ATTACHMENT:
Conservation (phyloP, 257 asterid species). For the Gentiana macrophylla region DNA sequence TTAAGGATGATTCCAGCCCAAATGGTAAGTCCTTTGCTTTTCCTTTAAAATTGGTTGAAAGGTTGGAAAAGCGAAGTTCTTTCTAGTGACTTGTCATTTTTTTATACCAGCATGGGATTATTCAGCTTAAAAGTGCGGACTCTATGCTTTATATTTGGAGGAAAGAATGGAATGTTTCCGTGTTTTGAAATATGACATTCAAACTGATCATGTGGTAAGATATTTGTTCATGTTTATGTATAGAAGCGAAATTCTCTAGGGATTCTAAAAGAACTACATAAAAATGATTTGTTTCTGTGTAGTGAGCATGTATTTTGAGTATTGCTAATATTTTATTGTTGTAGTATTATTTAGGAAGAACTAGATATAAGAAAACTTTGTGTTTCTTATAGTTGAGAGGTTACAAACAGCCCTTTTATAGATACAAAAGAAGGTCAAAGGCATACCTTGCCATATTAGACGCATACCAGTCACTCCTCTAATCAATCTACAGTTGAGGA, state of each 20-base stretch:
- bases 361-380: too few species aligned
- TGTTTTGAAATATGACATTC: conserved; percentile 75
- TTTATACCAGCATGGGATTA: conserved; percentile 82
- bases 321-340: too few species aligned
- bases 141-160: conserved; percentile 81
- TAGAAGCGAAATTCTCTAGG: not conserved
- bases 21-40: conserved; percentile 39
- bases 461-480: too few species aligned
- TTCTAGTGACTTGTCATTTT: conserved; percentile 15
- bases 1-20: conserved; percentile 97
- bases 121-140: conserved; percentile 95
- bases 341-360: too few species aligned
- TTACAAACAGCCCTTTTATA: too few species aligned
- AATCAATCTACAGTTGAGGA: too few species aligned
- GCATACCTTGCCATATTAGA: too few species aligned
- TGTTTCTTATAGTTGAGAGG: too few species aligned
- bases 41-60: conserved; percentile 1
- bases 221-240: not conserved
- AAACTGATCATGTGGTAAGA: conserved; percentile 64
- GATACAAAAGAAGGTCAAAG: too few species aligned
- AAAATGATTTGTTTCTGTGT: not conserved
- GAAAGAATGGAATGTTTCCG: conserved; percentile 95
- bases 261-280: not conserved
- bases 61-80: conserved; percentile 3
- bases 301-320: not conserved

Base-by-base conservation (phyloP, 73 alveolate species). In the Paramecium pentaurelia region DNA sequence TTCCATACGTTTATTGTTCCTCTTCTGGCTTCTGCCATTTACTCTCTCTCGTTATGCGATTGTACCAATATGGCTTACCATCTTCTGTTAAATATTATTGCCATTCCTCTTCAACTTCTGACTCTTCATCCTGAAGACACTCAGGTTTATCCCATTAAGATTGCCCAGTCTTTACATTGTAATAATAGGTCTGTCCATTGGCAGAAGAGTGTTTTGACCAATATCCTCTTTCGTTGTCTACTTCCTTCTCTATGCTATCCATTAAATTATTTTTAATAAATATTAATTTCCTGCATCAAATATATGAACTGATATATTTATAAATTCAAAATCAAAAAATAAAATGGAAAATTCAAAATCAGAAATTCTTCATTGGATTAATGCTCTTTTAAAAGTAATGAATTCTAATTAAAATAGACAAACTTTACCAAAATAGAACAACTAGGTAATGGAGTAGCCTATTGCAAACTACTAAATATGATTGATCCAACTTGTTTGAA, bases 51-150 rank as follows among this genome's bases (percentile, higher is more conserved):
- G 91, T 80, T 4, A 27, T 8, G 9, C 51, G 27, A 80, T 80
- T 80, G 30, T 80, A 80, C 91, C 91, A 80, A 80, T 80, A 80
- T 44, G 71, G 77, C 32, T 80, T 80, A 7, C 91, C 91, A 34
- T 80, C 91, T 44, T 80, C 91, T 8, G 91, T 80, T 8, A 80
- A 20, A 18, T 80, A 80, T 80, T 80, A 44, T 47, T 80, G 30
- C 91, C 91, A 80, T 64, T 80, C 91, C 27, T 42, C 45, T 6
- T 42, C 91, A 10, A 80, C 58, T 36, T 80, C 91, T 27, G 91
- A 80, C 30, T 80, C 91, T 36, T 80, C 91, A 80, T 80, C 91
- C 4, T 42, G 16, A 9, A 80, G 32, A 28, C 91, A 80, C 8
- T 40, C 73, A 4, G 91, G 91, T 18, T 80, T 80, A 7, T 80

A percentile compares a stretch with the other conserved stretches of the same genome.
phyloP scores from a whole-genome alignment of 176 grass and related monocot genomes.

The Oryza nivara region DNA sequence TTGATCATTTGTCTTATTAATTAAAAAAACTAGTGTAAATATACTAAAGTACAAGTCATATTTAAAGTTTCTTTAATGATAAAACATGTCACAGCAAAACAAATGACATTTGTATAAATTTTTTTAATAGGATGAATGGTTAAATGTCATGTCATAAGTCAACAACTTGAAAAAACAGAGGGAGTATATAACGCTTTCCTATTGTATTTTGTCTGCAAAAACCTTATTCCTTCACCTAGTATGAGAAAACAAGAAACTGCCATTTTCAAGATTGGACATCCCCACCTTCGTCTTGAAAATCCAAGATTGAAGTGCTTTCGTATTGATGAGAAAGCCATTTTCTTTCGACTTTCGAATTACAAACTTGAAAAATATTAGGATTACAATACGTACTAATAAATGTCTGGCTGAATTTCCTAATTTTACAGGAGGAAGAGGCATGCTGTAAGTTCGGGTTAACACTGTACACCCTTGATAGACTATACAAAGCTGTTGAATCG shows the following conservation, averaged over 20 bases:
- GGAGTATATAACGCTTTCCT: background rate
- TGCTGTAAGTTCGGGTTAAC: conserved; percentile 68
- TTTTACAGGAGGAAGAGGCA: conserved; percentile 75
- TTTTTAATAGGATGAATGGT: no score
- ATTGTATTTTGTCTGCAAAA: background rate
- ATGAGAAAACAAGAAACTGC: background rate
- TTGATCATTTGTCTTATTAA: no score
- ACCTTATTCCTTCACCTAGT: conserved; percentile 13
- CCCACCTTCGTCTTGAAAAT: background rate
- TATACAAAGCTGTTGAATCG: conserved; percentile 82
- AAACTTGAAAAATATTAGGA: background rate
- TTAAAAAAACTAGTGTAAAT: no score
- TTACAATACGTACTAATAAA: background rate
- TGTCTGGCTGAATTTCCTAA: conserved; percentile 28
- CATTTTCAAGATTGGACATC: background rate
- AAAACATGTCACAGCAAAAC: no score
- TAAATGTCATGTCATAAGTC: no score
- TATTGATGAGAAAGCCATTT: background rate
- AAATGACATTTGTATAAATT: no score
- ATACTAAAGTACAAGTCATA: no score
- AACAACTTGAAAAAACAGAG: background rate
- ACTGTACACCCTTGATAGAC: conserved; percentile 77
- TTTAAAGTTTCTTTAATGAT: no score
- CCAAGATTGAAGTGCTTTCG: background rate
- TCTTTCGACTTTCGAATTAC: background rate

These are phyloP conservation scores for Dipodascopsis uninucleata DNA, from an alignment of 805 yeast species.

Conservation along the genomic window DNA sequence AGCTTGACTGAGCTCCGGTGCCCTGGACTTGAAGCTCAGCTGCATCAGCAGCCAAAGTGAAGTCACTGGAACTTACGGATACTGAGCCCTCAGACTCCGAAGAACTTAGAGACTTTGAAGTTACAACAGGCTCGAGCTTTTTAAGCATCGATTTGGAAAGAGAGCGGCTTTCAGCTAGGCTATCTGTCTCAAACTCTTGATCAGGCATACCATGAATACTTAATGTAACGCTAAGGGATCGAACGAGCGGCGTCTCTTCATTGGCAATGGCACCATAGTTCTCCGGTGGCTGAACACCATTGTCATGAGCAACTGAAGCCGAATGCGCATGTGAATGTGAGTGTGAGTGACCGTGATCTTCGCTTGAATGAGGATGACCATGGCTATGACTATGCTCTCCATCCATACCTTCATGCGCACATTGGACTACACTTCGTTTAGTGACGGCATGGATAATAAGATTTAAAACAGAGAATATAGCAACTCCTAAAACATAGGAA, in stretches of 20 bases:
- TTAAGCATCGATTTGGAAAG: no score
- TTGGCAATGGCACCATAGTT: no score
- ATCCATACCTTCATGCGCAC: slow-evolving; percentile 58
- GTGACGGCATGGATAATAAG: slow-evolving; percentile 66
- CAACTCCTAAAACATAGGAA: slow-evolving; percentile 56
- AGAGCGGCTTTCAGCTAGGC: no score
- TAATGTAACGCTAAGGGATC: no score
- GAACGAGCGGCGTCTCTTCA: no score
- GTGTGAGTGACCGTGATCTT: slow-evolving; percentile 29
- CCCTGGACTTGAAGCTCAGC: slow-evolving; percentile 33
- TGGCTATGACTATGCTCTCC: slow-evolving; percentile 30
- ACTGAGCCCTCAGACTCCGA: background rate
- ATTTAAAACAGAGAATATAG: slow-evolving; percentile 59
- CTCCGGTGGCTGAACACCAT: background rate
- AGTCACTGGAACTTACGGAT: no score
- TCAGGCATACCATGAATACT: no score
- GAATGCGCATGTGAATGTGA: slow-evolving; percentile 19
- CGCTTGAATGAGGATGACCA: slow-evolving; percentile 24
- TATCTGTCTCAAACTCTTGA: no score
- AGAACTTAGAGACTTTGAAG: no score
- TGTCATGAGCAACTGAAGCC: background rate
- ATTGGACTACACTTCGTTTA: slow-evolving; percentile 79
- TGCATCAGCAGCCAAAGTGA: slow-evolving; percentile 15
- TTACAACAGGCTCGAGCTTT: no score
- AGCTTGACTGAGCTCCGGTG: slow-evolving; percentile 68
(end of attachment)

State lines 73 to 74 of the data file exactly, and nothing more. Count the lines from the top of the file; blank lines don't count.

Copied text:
- AGAGCGGCTTTCAGCTAGGC: no score
- TAATGTAACGCTAAGGGATC: no score